the literature on sub-clinical psychology has found that narcissists are effective in impression
management (Back, Schmulke, & Egloff, 2010), which can help entrepreneurs secure the support
of stakeholders (Zott & Huy, 2007).
The defining characteristics of narcissists, which include a “pervasive pattern of
grandiosity” coupled with a “need for admiration and lack of empathy” (APA, 2000, p. 717), might
seem intuitively negatively related to stakeholder support. However, the air of visionary boldness
that is a hallmark of narcissism can inspire followers (e.g., employees, customers, venture
capitalists) to support a narcissist (for an overview see e.g., Rosenthal & Pittinsky, 2006).
Especially under high uncertainty, which characterizes entrepreneurship, people often long for
someone communicating a clear sense of direction. Here, the narcissistic entrepreneurs’
confidence and visionary boldness can be critical in garnering stakeholder support. Under such
uncertain conditions, narcissistic entrepreneurs may be able to direct stakeholders’ attention to
opportunities for change, increase optimism regarding change, and mobilize their resources
(Campbell, Hoffman, Campbell, & Marchisio, 2011). Consistent with previous theorizing in the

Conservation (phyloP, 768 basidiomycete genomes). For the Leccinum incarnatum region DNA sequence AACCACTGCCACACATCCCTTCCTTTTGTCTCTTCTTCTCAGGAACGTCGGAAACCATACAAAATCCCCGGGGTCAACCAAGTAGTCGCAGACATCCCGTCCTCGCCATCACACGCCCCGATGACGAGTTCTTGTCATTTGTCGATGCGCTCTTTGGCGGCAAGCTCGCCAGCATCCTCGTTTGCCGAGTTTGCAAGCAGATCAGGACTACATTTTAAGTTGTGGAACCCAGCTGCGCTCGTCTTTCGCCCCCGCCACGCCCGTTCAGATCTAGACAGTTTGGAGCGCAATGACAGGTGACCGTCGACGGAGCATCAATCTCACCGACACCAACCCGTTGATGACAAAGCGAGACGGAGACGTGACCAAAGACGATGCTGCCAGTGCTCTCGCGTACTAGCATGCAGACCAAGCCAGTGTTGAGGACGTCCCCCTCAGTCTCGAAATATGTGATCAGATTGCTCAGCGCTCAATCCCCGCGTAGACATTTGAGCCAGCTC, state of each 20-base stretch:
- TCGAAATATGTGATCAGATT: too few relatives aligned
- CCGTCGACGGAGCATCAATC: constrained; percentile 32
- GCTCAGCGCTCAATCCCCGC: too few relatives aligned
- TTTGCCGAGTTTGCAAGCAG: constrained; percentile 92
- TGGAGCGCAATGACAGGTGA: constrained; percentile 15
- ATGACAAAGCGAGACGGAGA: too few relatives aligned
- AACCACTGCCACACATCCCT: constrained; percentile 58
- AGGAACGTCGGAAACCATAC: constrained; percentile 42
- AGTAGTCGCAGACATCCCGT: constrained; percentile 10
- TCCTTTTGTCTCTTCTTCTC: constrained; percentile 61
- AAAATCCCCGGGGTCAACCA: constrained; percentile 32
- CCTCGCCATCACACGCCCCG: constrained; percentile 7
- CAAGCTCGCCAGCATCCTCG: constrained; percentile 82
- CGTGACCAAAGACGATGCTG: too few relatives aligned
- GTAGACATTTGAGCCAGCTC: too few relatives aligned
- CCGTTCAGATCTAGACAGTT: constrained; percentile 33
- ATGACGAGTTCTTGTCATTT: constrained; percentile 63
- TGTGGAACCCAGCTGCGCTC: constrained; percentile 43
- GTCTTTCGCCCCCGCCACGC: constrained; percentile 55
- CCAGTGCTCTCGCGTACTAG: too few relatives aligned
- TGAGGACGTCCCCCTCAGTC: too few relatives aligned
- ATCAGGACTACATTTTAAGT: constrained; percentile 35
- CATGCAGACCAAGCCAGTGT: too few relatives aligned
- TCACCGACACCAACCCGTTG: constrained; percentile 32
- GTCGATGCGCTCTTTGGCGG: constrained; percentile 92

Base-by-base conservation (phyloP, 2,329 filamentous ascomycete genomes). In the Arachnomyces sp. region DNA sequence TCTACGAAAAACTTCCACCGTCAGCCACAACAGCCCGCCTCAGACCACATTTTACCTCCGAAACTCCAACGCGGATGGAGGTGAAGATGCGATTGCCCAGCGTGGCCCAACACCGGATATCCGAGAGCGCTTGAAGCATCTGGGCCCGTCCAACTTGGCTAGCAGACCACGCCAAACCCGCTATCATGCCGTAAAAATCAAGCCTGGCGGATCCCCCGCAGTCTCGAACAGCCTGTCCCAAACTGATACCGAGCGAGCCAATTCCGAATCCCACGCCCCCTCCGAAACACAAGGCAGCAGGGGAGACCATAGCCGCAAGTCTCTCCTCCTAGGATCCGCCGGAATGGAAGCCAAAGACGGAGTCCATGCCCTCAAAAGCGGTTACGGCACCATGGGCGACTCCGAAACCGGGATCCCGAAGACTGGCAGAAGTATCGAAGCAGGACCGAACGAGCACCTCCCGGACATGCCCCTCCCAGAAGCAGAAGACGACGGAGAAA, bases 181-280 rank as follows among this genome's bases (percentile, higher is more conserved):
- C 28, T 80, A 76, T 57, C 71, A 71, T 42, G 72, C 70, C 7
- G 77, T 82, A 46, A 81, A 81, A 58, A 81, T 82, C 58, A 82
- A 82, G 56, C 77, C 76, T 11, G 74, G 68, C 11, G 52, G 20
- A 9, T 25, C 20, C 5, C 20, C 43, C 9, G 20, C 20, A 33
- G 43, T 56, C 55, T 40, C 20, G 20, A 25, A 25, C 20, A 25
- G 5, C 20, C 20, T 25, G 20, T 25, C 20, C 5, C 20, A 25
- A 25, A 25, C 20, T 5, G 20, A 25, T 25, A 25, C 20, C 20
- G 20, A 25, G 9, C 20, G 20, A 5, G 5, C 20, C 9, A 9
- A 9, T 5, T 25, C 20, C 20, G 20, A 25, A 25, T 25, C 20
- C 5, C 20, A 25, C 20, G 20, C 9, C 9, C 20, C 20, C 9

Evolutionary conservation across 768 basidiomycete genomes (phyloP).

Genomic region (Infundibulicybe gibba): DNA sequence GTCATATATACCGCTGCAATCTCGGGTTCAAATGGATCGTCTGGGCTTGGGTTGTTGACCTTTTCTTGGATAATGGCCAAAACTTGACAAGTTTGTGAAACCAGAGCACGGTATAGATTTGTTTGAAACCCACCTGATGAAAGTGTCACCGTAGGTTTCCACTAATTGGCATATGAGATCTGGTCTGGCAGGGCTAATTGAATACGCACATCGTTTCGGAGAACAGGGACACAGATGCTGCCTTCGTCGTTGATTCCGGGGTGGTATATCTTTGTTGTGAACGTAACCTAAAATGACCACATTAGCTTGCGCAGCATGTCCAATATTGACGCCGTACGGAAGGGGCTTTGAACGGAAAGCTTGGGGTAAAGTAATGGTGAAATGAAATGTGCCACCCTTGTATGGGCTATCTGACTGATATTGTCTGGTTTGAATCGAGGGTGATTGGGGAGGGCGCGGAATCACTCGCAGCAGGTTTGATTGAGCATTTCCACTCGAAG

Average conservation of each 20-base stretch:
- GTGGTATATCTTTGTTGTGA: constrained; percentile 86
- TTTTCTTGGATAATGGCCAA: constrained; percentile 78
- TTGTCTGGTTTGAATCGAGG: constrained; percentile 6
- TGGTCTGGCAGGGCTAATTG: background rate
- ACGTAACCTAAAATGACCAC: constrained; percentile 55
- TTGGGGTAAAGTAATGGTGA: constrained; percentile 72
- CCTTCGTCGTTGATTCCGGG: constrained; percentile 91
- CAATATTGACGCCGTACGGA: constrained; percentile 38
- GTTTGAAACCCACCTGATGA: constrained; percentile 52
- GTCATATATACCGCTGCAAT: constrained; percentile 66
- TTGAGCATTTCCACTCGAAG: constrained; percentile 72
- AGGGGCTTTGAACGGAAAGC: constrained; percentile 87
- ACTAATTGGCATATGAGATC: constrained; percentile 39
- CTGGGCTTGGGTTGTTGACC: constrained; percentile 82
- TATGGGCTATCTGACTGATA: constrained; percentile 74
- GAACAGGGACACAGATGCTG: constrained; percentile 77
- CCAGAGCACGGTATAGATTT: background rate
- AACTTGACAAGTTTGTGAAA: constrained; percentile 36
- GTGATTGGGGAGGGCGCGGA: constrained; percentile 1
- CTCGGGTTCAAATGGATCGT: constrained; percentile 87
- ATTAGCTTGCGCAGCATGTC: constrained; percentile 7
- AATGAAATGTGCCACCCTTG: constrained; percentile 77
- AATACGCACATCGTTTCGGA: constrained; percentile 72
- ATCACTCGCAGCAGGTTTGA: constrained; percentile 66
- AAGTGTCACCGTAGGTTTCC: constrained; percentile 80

narcissism literature (Robins & Beer, 2001), we therefore suggest that the positive characteristics
associated with narcissism can yield short–term benefits in terms of stakeholder support. However,
when the venture matures and the era of brief acquaintanceships is over, the narcissistic
entrepreneurs’ negative characteristics such as lack of empathy for others and thereby their attitude
of ‘working for themselves’ instead of ‘working for the firm’ may come to the fore and are likely
to harm long-term stakeholder support. Exploring the effects of narcissism under different
conditions and over time is important when considering the extent to which narcissism in
entrepreneurship is good or bad.
To what extent do entrepreneurs with mental disorders understand and acknowledge their
limitations and hire people to “fill in” their mental gaps? It would be interesting to understand the
hiring, selection, and other HR management strategies and practices of entrepreneurs with
different mental disorders. For example, what are the attributes of the person who complements
an entrepreneur’s particular mental disorder, how is his or her work strategically managed by the
entrepreneur with a mental disorder (e.g., is there more emphasis on empowerment-enhancing HR
practices to better balance the entrepreneur’s specific weaknesses as compared to skill-enhancing
or motivation-enhancing [rewards, bonuses] HR practices [Rauch & Hatak, 2016]), and what
challenges do these “complementors” face? For instance, those working for an entrepreneur with
a mental disorder may need to be highly adaptable to extremes in the entrepreneur’s work effort
(e.g., periods of working without sleeping for bipolars [Gardner et al., 2006]) and to his or her
tendency to make impulsive and unpredictable decisions [Wiklund et al., 2017b]).
Indeed, integrating employees’ efforts seems to be particularly challenging when the
entrepreneur has a mental disorder because it is unlikely that the typical means of collaboration
and coordination (described in the current literature and learned through education and typical
experience) will work. Perhaps the complementor is someone in the middle of the distribution who